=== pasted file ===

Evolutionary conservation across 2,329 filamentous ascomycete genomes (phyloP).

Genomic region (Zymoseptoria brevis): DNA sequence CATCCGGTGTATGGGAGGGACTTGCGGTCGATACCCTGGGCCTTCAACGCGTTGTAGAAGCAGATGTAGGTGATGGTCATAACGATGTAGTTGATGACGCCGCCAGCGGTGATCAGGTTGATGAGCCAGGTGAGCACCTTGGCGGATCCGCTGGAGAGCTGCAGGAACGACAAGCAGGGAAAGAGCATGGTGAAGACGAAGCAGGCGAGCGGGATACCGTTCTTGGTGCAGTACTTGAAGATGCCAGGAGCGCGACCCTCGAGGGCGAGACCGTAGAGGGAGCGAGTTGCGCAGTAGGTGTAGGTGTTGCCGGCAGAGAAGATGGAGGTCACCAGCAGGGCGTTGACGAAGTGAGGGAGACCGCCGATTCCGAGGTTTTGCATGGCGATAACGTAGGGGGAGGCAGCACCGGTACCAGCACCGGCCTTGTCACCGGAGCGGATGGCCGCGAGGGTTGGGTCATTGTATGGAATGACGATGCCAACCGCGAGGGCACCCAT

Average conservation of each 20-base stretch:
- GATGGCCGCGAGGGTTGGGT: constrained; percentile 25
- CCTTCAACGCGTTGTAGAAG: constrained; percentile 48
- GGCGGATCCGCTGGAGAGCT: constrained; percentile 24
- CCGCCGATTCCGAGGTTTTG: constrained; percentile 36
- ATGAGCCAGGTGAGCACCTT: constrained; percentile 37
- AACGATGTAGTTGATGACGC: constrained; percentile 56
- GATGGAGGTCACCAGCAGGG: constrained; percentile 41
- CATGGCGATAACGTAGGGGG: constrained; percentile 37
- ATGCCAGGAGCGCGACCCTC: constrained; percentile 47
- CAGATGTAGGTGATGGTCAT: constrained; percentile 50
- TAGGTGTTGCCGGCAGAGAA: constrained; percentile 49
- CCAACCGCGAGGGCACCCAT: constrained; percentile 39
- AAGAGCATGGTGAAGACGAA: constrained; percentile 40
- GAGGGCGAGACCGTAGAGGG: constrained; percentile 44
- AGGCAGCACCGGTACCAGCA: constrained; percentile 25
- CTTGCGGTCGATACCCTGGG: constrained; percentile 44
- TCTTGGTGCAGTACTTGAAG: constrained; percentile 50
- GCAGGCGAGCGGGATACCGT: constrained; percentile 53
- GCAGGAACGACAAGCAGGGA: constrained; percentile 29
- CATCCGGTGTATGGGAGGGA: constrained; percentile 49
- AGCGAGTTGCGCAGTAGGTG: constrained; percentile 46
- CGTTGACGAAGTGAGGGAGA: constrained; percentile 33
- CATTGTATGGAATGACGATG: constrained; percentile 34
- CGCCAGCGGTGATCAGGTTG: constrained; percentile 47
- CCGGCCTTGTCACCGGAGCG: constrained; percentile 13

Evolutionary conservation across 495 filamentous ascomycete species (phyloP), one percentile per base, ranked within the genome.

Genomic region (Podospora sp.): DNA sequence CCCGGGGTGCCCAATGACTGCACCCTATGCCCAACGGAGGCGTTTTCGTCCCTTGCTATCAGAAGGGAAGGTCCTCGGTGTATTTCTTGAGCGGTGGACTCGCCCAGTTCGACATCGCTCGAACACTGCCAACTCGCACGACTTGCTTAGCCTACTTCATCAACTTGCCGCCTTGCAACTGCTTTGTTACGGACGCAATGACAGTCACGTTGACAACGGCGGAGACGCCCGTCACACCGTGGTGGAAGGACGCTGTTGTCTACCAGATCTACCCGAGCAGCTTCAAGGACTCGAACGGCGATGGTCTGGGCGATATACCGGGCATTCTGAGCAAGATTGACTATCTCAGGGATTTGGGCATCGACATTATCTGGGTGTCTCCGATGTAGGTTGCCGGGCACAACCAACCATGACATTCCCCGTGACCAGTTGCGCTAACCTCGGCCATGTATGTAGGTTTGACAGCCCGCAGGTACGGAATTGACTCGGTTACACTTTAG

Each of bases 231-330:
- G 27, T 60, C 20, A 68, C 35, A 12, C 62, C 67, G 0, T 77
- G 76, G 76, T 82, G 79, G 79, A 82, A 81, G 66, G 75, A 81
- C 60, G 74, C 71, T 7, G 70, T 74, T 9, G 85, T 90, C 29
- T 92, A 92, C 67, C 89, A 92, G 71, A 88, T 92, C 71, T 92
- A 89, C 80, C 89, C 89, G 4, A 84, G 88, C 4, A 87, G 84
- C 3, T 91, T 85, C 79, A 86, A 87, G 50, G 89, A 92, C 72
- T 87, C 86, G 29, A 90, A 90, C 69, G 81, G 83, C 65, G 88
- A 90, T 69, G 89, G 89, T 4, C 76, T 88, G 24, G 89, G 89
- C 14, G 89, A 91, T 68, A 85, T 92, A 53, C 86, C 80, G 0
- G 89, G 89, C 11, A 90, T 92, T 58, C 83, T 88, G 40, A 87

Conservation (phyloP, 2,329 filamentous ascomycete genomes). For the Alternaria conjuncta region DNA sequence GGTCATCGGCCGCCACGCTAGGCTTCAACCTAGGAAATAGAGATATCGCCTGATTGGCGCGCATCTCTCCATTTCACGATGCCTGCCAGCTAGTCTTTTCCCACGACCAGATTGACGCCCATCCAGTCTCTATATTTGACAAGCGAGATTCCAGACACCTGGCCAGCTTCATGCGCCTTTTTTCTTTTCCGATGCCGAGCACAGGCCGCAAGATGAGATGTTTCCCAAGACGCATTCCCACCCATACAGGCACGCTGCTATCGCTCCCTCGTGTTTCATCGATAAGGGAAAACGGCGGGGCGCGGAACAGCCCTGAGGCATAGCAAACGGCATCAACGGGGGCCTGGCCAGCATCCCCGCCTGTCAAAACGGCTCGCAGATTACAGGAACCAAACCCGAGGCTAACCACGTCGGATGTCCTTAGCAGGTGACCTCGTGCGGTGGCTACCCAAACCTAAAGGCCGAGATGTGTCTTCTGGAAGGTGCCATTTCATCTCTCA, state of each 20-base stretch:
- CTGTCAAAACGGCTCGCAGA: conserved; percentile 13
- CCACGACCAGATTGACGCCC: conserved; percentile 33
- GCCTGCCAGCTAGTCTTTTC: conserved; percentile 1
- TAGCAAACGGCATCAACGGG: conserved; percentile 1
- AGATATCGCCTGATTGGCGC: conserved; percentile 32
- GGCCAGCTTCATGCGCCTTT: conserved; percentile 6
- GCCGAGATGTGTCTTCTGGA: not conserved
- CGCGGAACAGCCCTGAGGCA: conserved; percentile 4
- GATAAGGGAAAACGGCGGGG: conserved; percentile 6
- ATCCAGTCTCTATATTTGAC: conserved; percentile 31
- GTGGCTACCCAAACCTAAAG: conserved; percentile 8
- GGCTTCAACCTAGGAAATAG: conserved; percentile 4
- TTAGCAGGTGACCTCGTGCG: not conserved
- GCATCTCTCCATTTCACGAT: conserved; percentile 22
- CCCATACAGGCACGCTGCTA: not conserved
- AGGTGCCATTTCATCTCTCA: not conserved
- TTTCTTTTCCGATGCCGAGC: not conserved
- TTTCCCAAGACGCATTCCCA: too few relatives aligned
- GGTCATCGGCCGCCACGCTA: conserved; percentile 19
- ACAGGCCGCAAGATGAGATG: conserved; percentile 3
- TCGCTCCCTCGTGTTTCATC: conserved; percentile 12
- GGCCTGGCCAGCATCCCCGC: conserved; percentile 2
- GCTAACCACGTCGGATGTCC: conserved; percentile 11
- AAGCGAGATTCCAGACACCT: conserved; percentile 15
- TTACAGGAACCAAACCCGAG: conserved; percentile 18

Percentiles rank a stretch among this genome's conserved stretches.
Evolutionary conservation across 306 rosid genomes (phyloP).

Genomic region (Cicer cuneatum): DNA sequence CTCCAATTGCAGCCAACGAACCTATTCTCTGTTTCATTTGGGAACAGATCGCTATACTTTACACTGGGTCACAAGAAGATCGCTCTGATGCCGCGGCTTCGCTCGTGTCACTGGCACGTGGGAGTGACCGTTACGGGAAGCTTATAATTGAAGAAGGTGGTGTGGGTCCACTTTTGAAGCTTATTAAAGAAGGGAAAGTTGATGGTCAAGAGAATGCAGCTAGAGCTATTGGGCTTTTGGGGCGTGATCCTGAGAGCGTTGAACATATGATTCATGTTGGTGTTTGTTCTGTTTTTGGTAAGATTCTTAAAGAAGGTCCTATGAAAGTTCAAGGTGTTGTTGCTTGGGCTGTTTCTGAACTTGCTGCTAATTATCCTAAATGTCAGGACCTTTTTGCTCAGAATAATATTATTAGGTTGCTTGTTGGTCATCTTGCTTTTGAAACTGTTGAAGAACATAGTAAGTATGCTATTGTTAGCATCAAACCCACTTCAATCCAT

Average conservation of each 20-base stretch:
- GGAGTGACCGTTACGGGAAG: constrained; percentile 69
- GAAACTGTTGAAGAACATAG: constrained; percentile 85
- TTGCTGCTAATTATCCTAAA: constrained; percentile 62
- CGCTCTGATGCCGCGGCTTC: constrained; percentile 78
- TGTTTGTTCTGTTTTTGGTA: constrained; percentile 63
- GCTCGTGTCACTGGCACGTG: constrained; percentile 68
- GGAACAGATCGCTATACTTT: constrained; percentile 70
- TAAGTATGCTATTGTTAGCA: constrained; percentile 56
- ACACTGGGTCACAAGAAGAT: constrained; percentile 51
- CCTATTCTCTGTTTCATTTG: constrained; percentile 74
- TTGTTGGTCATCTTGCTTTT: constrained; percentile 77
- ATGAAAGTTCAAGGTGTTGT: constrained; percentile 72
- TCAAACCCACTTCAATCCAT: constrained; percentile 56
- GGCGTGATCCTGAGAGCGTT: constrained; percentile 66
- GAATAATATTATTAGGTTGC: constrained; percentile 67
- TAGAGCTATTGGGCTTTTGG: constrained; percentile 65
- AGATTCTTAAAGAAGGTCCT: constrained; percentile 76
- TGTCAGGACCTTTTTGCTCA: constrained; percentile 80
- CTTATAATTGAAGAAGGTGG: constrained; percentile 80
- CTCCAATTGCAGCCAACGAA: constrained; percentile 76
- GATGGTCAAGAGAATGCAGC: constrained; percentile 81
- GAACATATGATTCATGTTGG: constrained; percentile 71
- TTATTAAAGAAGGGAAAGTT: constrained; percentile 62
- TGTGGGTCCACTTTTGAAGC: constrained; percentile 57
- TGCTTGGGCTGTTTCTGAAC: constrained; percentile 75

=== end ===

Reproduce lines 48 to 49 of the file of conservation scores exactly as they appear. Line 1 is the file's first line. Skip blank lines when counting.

- GGCCAGCTTCATGCGCCTTT: conserved; percentile 6
- GCCGAGATGTGTCTTCTGGA: not conserved